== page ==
Log in or Register for enhanced features | Forgotten Password?
White Papers | Suppliers | Events | Report Store | Companies | Dining Club | Videos
Markets & Regulations
Regulatory & Safety
Return to: DBR Home | Markets & Regulations | Regulatory & Safety

Diageo to pay $16m to settle Asian corruption lawsuit filed by US SEC

DBR Staff Writer Published 28 July 2011

British spirits major Diageo has consented to pay over $16m to settle the bribery lawsuit filed by US Securities and Exchange Commission (SEC) on charges of potential violations of the US Foreign Corrupt Practices Act (FCPA).

The US SEC alleged that, during 2003-2009, the spirits company's divisions in India, South Korea and Thailand made payments of more than $2.7m in bribes to government officials and public liquor units of those countries to gain sales and tax benefits in regard to its Johnnie Walker and Windsor scotch whiskeys.

The spirits company paid more than $1.7m in bribes to lots of Indian government officials, responsible for purchasing or authorizing the sale of its beverages in the country, from 2003 to mid-2009, and earned more than $11m in profit.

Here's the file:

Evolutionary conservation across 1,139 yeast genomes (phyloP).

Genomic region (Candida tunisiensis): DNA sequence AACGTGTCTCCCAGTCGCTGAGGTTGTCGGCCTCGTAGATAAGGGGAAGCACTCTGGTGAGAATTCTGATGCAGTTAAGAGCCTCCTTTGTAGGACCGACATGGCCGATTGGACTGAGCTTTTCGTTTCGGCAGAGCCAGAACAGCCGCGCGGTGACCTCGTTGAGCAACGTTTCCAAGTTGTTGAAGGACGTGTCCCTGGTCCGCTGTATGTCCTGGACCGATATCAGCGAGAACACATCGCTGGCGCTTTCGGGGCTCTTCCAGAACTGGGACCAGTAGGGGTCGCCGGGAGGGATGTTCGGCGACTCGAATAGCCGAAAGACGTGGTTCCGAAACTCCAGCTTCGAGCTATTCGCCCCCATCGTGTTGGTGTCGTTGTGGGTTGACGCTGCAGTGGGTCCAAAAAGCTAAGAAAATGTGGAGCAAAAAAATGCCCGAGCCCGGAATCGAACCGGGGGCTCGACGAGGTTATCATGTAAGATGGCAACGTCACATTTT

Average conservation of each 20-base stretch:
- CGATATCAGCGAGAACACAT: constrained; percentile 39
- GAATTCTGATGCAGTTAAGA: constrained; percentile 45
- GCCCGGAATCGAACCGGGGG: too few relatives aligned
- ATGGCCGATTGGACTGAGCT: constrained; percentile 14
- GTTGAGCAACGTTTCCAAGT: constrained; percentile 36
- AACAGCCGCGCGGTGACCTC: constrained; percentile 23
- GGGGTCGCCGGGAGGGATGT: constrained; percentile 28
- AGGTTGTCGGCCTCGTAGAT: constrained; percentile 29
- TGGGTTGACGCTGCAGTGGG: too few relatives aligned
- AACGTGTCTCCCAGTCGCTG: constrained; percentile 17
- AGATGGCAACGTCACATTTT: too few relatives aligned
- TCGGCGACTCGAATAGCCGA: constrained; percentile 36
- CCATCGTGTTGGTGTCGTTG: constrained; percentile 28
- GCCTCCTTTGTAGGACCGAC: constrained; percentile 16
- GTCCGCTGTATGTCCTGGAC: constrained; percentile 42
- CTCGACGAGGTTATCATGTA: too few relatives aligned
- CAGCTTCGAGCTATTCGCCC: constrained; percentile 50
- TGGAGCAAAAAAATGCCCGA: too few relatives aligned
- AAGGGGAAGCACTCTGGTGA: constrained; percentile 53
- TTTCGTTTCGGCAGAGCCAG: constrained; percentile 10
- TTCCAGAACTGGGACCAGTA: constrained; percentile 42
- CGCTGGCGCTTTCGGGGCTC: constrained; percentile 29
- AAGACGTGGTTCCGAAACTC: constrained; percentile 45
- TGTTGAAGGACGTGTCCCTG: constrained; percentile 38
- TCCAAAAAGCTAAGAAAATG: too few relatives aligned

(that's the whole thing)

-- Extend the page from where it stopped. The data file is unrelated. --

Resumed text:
According to the SEC findings, Diageo paid around $600,000, for the period of 2004 to mid-2008, to secure and maintain a Thai government and political party official's favor in regard to the pending multi-million dollar tax and customs disputes.

In Korea, the company paid KRW100m (more than $86,000) to a South Korean customs official for playing a key role in the government's decision to grant it major tax rebates.

Diageo also made lots of payments as gifts to South Korean military officials in order to secure and retain liquor business.

The SEC's order found that Diageo and its subsidiaries failed properly to account for these illicit payments in their books and records.

The British spirits giant has reportedly shown these payments in its books under expenses on vendors and private customers, or not included them at all.

The SEC has filed a lawsuit against Diageo for masking these payments and showing them as legitimate expenses in its records.

Diageo, neither admitting or negating these chargres, has agreed to pay $13,373,820 to the SEC in disgorgement of profits and pre-judgment interest, and a $3m penalty to the SEC.

The company has also agreed to stop and refrain from committing any more violations of the books and records and internal controls provisions of the FCPA.

SEC division of enforcement associate director Scott Friestad said for years, Diageo's subsidiaries made hundreds of illicit payments to foreign government officials.

"As a result of Diageo's lax oversight and deficient controls, the subsidiaries routinely used third parties, inflated invoices, and other deceptive devices to disguise the true nature of the payments," Friestad added.